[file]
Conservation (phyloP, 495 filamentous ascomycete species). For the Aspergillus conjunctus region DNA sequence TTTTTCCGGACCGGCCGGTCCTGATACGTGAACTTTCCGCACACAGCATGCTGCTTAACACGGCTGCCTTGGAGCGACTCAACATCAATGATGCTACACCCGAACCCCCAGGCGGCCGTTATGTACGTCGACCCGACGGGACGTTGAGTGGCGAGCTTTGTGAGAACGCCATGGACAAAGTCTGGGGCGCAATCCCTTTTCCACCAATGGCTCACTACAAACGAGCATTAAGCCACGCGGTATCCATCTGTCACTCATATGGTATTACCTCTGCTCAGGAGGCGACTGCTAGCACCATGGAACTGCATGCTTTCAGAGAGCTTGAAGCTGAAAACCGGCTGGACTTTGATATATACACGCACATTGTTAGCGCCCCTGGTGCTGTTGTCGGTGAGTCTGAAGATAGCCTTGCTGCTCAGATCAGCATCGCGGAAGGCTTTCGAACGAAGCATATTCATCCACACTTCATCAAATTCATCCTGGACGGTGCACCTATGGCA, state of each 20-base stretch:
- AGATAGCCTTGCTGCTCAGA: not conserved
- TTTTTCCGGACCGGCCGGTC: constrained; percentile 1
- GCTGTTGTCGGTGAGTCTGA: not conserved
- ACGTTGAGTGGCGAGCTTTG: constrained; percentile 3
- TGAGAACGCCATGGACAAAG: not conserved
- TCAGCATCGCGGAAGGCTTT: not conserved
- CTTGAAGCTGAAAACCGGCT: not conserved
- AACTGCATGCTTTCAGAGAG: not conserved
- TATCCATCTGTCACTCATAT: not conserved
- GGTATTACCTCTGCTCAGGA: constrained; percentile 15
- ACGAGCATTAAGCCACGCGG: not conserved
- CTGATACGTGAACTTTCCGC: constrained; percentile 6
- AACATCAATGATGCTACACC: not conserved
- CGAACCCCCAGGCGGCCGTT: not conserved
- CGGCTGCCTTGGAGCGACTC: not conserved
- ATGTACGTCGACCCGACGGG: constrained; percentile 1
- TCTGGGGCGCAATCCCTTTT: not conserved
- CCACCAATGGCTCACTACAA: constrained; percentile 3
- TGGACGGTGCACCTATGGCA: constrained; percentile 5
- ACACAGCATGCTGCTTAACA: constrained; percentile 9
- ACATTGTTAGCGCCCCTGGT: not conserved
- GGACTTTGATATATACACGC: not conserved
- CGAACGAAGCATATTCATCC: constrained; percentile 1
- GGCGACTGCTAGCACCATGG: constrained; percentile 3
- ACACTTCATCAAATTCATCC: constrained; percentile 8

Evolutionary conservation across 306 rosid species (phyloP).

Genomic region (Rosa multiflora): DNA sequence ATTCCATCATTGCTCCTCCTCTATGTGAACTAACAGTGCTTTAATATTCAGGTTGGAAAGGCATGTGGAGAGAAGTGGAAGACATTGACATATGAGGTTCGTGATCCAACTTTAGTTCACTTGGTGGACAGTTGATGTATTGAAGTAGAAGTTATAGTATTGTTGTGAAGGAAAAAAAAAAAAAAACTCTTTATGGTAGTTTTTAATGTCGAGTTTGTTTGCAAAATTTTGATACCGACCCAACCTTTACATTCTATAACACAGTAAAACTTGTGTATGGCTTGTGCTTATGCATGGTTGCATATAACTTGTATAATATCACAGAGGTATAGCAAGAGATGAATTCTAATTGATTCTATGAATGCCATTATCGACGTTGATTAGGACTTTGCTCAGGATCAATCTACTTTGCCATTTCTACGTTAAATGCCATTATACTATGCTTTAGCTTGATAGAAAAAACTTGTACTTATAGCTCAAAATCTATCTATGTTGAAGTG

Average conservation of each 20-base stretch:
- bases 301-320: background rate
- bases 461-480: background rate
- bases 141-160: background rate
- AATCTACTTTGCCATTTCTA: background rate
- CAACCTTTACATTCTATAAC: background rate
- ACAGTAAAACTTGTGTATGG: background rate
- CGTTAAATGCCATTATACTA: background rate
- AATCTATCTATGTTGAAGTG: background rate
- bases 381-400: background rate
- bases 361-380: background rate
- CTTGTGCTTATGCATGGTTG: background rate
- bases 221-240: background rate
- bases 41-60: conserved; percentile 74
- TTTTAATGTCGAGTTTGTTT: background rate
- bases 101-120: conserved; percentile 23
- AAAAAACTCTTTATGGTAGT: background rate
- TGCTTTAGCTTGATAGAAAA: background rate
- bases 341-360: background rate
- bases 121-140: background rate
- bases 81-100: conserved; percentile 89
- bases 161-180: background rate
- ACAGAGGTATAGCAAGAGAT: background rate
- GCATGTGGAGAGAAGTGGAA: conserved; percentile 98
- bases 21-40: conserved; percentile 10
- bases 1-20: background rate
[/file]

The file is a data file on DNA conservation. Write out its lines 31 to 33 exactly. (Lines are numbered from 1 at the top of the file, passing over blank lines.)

- bases 461-480: background rate
- bases 141-160: background rate
- AATCTACTTTGCCATTTCTA: background rate